Frustrated with the “chaos” of waiting for passports, would-be travelers in Montreal take matters into their own hands.

Marie Sollier spent four consecutive days standing in line outside the passport office at the Guy Favreau complex in Montreal, waiting to receive her passport. It arrives at 5:30 every morning and leaves when the office is closed. Still waiting, her flight to France departs tonight.

She is just one of hundreds of travelers who are claiming their passports.

This morning Soulier and some other people in the same boat, frustrated, began handing out pieces of paper to the people to put their names on, in the hope of tampering with organizing the lines that seemed to go nowhere—some slipping through the spacious hallway and even out of the building. The police were finally called in to take over crowd control.

“We had to fight with boss They even followed our list because otherwise, it was a mess, Sollier said. “We were making sure everyone went to their place because no one was doing it.”

“These people have no idea what they are doing. They don’t care about us. We are treated less than animals,” she said.

“It’s very annoying, and it has to stop.”

Genevieve Gilbolt, Quebec’s public security minister, called on the federal government to “take responsibility” for the delays.

“Half of our taxes go to the federal government so they should be able to provide services – the quality of their services to the population,” she said.

The arduous wait for passports is not unique to Montreal. Since the resumption of commercial travel, passport offices across the country have had to contend with an “extremely high demand” for travel documents, said Eileen Chateney, executive director of Service Canada in the Quebec region.

In an interview on Monday with CBC Montreal Let’s goBefore the pandemic, Chattini said, only five percent of all passport applications were urgent requests, such as death or work-related travel, that needed a response within 24 to 48 hours.

Although there has been a “sharp increase” in urgent travel in the past few weeks, she said that is not the only factor responsible for the backlog.

Marie Soulier arrived at the Guy-Favreau compound in Montreal at 5 a.m. for four days in a row. You are supposed to travel to Europe on Tuesday evening. (Jennifer Yun/CBC)

“Now, we’re seeing citizens who have really done the right thing” by mailing in their passport applications early, she said. However, the sheer volume of applications has overwhelmed the passport offices.

“It’s hard to see customers and travelers who legitimately want a passport have to wait like this,” she said. “It’s sad for them, and it’s sad for our employees.”

Actively recruiting

An official from the office of Karina Gould, the minister for family, children, and social development, told CBC News that the department has identified 200 federal employees working in employment and social development in Canada who may be reassigned to help with passport processing, and the Canada Revenue Agency is also determining whether they can be seconded. None of its employees for the task.

This is in addition to more employees the government has already appointed this year to process files over extended working hours.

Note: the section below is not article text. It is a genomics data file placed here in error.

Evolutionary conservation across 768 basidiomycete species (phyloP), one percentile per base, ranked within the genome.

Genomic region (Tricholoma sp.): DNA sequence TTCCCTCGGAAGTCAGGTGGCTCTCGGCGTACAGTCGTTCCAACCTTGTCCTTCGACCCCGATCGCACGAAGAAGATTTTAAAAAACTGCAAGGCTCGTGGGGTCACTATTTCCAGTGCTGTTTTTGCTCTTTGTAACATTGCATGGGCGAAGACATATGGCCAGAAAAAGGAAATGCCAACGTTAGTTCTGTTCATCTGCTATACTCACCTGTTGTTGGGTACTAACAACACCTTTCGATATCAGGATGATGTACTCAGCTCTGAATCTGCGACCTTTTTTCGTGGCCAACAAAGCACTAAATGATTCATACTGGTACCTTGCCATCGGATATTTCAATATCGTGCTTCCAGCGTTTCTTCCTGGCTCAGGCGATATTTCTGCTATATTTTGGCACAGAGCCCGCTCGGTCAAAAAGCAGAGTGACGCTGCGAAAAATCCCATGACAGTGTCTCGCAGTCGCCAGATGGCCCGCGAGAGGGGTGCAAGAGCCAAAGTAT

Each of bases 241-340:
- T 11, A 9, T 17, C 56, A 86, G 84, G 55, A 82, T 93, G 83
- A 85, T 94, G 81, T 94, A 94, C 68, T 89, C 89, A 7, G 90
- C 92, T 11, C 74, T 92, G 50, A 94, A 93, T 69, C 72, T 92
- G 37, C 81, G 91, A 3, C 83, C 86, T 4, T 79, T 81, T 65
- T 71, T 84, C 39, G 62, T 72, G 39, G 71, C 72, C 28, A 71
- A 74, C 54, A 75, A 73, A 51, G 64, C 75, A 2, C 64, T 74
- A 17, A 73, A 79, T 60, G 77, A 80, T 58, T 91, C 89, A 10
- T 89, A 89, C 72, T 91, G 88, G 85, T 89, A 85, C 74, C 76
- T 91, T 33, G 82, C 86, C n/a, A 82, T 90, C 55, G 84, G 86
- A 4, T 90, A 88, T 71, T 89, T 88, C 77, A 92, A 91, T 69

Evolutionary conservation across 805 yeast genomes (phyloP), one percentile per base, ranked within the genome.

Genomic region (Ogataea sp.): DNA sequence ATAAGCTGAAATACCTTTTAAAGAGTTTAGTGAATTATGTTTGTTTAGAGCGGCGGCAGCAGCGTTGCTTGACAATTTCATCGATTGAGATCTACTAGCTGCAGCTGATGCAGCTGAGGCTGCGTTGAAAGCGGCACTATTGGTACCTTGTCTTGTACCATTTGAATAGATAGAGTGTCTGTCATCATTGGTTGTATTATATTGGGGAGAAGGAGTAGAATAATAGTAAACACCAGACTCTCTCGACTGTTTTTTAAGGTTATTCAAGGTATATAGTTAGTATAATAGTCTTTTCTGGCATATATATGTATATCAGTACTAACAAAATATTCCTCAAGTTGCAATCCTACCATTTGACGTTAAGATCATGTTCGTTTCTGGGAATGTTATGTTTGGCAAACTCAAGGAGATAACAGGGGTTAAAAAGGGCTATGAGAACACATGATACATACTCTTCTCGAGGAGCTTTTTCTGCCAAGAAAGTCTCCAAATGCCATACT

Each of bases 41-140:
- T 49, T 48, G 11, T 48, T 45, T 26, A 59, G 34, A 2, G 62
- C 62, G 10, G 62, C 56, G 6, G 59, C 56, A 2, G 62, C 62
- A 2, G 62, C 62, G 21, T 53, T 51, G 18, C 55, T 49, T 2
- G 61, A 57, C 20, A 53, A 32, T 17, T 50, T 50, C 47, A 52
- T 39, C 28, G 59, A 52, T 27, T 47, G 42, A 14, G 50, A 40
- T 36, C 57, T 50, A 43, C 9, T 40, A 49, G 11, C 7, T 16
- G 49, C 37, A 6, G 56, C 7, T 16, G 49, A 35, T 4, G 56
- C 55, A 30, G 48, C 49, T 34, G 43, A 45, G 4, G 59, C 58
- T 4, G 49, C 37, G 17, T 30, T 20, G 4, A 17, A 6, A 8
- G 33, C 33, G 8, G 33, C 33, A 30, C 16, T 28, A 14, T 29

In January, 1,500 employees worked in the passport program. Since then, Chatini said, the government has hired 600 workers and redeployed 600 former passport officers or other clerks, and is actively recruiting another 600.

“Becoming a passport officer is not something that happens with a two-hour training, it requires experience,” she said.

But Kevin King, president of the National Employees Union, which represents employees at passport offices, said the additional workers were unable to have passports validated because they had not undergone the 12-week training programme. He said that the work done by the transferred employees must be approved by the passport officer.

“Pulling people from other government departments to help with things like traffic flow and things like that, queuing in offices, doesn’t solve the problem,” he said.

King said he was concerned that some people waiting for their passports would not turn up.

“There have been examples in Montreal where employees have been subjected to harassment and verbal harassment,” he said, adding that some of that harassment occurred while workers were leaving their offices.

As their voters’ frustration mounts, Liberal government ministers say Ottawa is doing everything it can to address the demand for passports. Federal Health Minister Jean-Yves Duclos described the delays as “totally unacceptable”.

After seeing photos of crowds outside Jay Favreau’s compound, Gould told reporters on Tuesday that her department should use a “new strategy” to handle the huge volume of orders.

“I know Canadians are frustrated,” she said. “I’m also disappointed seeing those pictures.”

Gold told Radio Canada late Tuesday that the passport office in Montreal, which she described as the most difficult situation in the country, will introduce a new system Wednesday morning. People will be given a number and a date in order to reduce chaos and long queues.

Soulier said she has called the local MP, Soraya Martinez-Verada, but there is no guarantee that she will receive her passport in time to visit her grandfather, whom she has not seen in more than two years.

“I haven’t been able to speak to an agent from Passport Canada this whole time,” she said. “I feel tired”.

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